A USP should also influence your headline. Heavily. So heavily, in fact, that in many examples the USP and the headline are the same… the headline is just a different way of stating the USP. And as you probably know already, if the headline of your landing page fails to engage, your visitor is as good as gone.
Match your landing page headlines to your ads
Consistency may be the hobgoblin of little minds, but it’s a virtue when it comes to landing pages.
The classic example of breaking this rule is bringing people from an ad straight to a home page, skipping the landing page entirely. That’s a big fail, but I’m still seeing it happen all the time. (So actually, if you’re using landing pages at all, you’re already ahead of some of your peers. Give yourself a pat on the back.)
But just creating a landing page isn’t quite enough. Take it further: Keep the messaging consistent from your ads to your landing pages, to your follow-up email, all the way to the final conversion.
All this might seem overly repetitive to us marketers, but we’ve spent days, maybe weeks building the sales funnel. We know it like the back of our hand. Not so for your actual prospects, who will arrive and hopefully zoom through your pages with barely a second thought. For them, the repetition is reassuring. And inconsistency (in offer, look-and-feel, language, headlines, images, colors) may have them questioning if they’re still on the path they chose when they clicked that first link. Worse, inconsistency makes you look sloppy and disorganized, not qualities that foster trust. People don’t engage with companies they don’t trust.
Mobile. Mobile. Mobile.
I can’t overstate how critical it is for your landing pages to be mobile friendly. For many of us, there’s more traffic from mobile devices than from desktops. That’s been true for a while, as this chart from ComScore shows:
Repeat after me: “I will never publish another landing page without testing it out on my cell phone.”
Beyond testing to make sure your pages look good on mobile, you should also view your pages in a cross-browser testing tool. There are dozens of sites that offer this, either for free or as a paid service with more features. What looks good on Chrome may not render correctly on Firefox or Edge (etc.).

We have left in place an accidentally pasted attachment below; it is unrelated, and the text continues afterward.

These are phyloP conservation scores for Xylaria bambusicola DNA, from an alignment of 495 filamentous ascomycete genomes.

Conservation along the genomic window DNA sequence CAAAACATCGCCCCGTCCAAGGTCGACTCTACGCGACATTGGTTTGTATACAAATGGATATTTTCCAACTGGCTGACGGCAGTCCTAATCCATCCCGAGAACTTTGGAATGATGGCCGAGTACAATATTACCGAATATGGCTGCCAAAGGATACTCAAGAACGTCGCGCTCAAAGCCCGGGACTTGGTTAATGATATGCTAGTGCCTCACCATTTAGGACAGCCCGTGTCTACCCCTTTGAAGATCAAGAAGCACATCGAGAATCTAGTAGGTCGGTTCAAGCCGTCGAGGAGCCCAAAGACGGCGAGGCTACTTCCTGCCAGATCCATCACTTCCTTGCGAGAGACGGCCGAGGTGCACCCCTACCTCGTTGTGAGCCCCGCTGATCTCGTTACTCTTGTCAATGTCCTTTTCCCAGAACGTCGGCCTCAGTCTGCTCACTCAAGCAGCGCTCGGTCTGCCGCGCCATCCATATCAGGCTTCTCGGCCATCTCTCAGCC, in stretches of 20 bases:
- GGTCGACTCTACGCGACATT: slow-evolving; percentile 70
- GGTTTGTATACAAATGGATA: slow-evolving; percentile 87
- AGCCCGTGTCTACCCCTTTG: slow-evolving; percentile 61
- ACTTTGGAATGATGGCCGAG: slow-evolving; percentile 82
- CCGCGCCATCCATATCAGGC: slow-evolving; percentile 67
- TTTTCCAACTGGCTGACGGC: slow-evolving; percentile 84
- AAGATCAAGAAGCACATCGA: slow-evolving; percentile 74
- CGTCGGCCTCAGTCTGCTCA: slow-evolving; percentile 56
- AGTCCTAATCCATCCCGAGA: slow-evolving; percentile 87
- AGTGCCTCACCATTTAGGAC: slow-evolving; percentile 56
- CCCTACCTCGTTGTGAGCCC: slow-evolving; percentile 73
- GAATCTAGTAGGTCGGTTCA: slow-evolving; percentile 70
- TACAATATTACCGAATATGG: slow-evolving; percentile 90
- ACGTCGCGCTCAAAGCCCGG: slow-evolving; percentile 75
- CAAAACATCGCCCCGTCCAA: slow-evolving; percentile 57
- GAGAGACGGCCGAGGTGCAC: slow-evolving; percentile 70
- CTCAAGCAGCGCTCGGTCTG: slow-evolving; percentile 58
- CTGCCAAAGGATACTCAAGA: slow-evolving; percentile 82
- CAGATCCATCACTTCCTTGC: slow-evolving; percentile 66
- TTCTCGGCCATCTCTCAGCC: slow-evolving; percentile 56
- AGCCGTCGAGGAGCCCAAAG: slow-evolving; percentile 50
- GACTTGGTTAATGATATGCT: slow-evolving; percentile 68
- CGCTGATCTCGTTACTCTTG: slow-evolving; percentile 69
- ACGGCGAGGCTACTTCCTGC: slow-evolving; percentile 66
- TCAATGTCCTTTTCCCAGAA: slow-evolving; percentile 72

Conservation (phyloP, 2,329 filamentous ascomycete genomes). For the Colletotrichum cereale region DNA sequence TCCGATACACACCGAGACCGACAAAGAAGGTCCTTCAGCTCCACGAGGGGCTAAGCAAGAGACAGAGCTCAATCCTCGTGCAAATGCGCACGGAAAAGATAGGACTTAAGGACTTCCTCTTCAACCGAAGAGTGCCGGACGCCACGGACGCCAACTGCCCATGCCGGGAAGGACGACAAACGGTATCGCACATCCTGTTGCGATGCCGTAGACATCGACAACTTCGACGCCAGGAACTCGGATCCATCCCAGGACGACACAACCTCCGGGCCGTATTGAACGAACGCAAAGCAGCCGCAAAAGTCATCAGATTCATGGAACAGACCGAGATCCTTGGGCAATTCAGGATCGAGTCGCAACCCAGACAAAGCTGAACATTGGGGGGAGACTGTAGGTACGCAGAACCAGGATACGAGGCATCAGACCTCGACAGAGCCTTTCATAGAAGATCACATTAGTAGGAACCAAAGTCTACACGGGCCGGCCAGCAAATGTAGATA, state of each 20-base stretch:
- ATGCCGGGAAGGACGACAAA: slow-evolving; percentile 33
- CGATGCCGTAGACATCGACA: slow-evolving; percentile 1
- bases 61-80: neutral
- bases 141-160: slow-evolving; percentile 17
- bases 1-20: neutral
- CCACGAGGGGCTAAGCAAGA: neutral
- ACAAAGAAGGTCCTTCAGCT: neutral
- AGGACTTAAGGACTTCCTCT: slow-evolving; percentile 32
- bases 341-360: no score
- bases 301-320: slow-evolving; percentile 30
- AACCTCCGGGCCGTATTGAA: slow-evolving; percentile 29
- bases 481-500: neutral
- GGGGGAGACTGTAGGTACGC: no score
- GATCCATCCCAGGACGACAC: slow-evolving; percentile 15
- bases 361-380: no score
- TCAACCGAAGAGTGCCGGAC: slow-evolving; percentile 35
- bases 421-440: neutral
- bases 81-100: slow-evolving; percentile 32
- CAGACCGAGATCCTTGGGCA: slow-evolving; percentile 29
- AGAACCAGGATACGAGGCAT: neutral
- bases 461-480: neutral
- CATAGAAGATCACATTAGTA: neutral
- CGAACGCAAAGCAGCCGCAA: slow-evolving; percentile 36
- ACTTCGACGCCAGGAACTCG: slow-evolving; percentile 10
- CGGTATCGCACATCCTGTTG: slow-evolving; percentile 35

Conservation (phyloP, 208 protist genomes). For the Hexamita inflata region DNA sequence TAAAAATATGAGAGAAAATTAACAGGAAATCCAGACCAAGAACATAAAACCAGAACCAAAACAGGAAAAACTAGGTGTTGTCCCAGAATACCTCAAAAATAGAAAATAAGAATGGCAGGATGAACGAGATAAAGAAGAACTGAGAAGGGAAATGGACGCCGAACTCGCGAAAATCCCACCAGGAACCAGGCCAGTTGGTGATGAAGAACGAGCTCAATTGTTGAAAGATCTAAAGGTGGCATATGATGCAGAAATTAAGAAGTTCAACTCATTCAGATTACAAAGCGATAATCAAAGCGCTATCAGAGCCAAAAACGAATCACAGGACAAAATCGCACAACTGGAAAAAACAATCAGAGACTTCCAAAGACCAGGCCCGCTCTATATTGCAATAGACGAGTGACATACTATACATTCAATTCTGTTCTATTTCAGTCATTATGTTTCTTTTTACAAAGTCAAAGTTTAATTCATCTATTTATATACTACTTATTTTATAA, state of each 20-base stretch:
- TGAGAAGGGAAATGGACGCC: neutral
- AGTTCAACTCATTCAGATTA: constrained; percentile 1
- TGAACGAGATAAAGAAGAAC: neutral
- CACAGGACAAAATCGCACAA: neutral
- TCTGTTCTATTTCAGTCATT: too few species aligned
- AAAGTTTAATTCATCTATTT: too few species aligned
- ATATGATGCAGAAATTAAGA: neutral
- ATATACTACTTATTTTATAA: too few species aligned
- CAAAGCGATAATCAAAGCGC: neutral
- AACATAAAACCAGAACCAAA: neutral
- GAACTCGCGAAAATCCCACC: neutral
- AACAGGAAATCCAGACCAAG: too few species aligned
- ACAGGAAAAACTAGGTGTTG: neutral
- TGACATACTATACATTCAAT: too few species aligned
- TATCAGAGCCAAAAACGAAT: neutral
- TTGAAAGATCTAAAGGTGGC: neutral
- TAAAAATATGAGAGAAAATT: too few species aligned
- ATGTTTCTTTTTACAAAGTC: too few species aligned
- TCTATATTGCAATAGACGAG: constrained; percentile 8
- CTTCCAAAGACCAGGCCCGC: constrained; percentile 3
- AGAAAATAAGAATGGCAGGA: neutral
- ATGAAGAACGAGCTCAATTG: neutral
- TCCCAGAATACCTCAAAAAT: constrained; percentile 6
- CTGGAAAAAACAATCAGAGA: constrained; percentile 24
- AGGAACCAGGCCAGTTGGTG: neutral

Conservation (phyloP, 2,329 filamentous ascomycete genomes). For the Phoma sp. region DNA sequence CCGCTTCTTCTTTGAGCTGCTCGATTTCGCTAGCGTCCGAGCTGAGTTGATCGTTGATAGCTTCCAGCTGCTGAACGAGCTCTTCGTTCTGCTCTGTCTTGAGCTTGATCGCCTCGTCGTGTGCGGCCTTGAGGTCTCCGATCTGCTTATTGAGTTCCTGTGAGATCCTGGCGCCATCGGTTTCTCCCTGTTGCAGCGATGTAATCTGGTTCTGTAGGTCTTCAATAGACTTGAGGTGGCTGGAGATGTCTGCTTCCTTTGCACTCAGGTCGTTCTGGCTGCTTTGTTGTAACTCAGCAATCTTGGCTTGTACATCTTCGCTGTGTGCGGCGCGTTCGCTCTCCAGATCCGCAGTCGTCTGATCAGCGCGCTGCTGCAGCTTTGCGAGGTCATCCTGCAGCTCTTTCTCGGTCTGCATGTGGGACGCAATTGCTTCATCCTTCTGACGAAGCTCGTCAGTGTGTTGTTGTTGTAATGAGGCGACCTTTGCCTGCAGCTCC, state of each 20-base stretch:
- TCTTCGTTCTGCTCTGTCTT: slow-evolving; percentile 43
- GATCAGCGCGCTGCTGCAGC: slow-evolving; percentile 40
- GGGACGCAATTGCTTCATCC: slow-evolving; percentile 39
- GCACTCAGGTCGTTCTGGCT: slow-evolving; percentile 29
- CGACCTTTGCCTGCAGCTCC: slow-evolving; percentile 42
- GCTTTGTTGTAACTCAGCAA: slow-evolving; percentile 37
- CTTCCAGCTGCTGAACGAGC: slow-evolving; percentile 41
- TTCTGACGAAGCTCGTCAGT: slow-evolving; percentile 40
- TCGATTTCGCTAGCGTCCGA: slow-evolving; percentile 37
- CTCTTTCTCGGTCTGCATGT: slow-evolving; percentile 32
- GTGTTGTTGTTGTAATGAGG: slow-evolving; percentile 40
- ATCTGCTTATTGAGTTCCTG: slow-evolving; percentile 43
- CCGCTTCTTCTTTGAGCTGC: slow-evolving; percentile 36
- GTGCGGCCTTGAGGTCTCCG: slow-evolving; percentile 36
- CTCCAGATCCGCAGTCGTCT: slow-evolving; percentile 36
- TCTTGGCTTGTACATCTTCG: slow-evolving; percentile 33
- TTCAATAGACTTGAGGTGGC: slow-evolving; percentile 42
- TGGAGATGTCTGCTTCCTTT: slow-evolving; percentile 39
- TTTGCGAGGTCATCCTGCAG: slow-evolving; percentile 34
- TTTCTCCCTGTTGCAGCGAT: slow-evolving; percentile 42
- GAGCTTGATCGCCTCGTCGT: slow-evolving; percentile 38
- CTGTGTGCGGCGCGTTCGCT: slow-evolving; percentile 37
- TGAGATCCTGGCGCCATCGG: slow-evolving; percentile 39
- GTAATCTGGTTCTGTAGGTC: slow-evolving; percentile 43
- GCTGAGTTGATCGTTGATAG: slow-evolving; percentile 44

Ask someone who doesn’t know your product to review your landing page and assess the goal of it.
The most likely candidates for this job are spouses, roommates, and friends. Friendly people on planes are a good choice, too. But no co-workers allowed.
To get the best results, explain the basics of your campaign. For example: “We sell online accounting software for small businesses. We’re sending people who have searched for those services and clicked on our ads to this page.”
Don’t give information that’s too specific, like “We’ve been having a lot of trouble with conversions.” Many non-marketing people don’t know what a “conversion” is… they’ll think you’re trying to start a cult or something.
Use a timer to see how long it takes them to finish the task (Extra credit: Get them to do this on their cell phone). Ask them to talk you through what they’re thinking.
Common red flags include:
- They say, “What do I do?” Message to you: Your call to action and the purpose of your landing page are not clear enough.
- Silence for more than 1 minute. Your landing page may be too confusing.
- They wince or flinch upon first sight of the page. Your headline may alienate them, they may not like the design, or an image you’re using might be putting them off.
- They have any trouble filling out the form. You’ve got a conversion-suppressing form.
- If they are on a mobile device: They either hold the device up close to their face or try to zoom in on something. Message to you: The typeface is too small, or you need to simplify the landing page design.
Take notes on how the reviews go. It’s helpful to get feedback from five different people. That’s an old best practice from usability tests. After the fifth user test, you’ve typically triggered at least the biggest problems.